Two further points follow from this consideration. First, looking at the entire history of the process is incredibly useful in comprehending it, gaining insights into its nature, seeing what was done and how it affected people; tracing fruits to principles. Second, such an approach is an excellent test of any theory. It exposes the falsity of all manner of insufficient theories. For example, Francis's open heresy disposes of the false solution which may have seemed sufficient in 1975, that Paul VI was not quite a manifest heretic and therefore remained pope, in the sense that one is still faced with the problem that he represented without having recourse to that kind of answer. One can no longer say, well it's a new religion but the pope is not really a public adherent himself, merely a liberal weakling who tolerates it. Likewise, those who say that Vatican II was heretical and anybody who publicly accepted it as a true general council ipso facto disappeared into heresy are forced to explain where the Church was in, say, 1966. Because there was NO public opposition to Vatican II as actually unacceptable to Catholics for several years after it closed. There simply were no such voices.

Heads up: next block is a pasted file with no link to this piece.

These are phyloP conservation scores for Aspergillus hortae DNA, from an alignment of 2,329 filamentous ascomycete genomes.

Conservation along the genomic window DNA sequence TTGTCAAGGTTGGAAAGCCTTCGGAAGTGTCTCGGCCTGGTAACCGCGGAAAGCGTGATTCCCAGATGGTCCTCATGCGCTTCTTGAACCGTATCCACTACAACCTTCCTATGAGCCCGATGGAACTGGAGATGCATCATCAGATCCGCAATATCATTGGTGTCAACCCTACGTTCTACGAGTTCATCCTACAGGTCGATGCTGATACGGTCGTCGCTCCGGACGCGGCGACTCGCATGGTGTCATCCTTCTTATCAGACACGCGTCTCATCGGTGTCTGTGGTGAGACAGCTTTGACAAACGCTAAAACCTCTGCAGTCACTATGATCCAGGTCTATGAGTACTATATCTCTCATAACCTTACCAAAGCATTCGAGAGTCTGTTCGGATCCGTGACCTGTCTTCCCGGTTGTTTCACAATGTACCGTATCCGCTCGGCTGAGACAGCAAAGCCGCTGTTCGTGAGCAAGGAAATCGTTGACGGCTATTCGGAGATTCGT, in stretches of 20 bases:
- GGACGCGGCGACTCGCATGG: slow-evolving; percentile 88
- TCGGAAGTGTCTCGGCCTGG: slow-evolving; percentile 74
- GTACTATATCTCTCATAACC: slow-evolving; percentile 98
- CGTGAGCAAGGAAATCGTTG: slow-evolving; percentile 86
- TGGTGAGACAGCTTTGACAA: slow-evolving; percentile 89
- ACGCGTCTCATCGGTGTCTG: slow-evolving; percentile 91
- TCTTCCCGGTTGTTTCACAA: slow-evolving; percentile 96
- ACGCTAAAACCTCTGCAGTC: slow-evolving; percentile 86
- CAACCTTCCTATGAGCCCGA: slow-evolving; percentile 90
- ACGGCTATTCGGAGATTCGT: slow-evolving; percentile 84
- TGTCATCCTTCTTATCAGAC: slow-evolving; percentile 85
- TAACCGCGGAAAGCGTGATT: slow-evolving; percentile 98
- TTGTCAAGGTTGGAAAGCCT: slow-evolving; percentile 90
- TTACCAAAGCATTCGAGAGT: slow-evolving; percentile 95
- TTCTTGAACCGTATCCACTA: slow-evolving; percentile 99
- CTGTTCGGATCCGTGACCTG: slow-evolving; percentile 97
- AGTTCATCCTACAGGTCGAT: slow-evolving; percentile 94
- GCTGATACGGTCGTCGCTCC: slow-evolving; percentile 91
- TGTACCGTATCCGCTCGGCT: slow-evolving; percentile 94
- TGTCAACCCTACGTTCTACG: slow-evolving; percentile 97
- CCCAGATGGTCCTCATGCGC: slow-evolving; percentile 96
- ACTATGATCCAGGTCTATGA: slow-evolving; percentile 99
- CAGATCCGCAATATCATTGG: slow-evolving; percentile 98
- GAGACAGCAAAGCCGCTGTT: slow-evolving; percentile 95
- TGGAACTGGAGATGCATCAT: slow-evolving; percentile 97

Fr. Laisney wrote:
without legitimate cardinals and bishops (since those nominated by a false Pope could not be legitimate), thus without a hierarchy
This is theologically untrue. Supplied jurisdiction could validate the appointments by a false claimant of Catholics to existing offices. This demolishes the objection.
On the "Novus Ordo" bishops the parallel objection that they are now all heretics also lacks force, because there's the entire Eastern Church to consider, which is in some places largely unaffected by Vatican II. And even in the Latin Rite, I see no arguments which would prove that, for example, Cardinal Burke isn't a Catholic. Whether he's an ordinary is a distinct and subsequent question. Is he a Catholic or not, and if not, why not? Why do we never see this kind of question seriously addressed?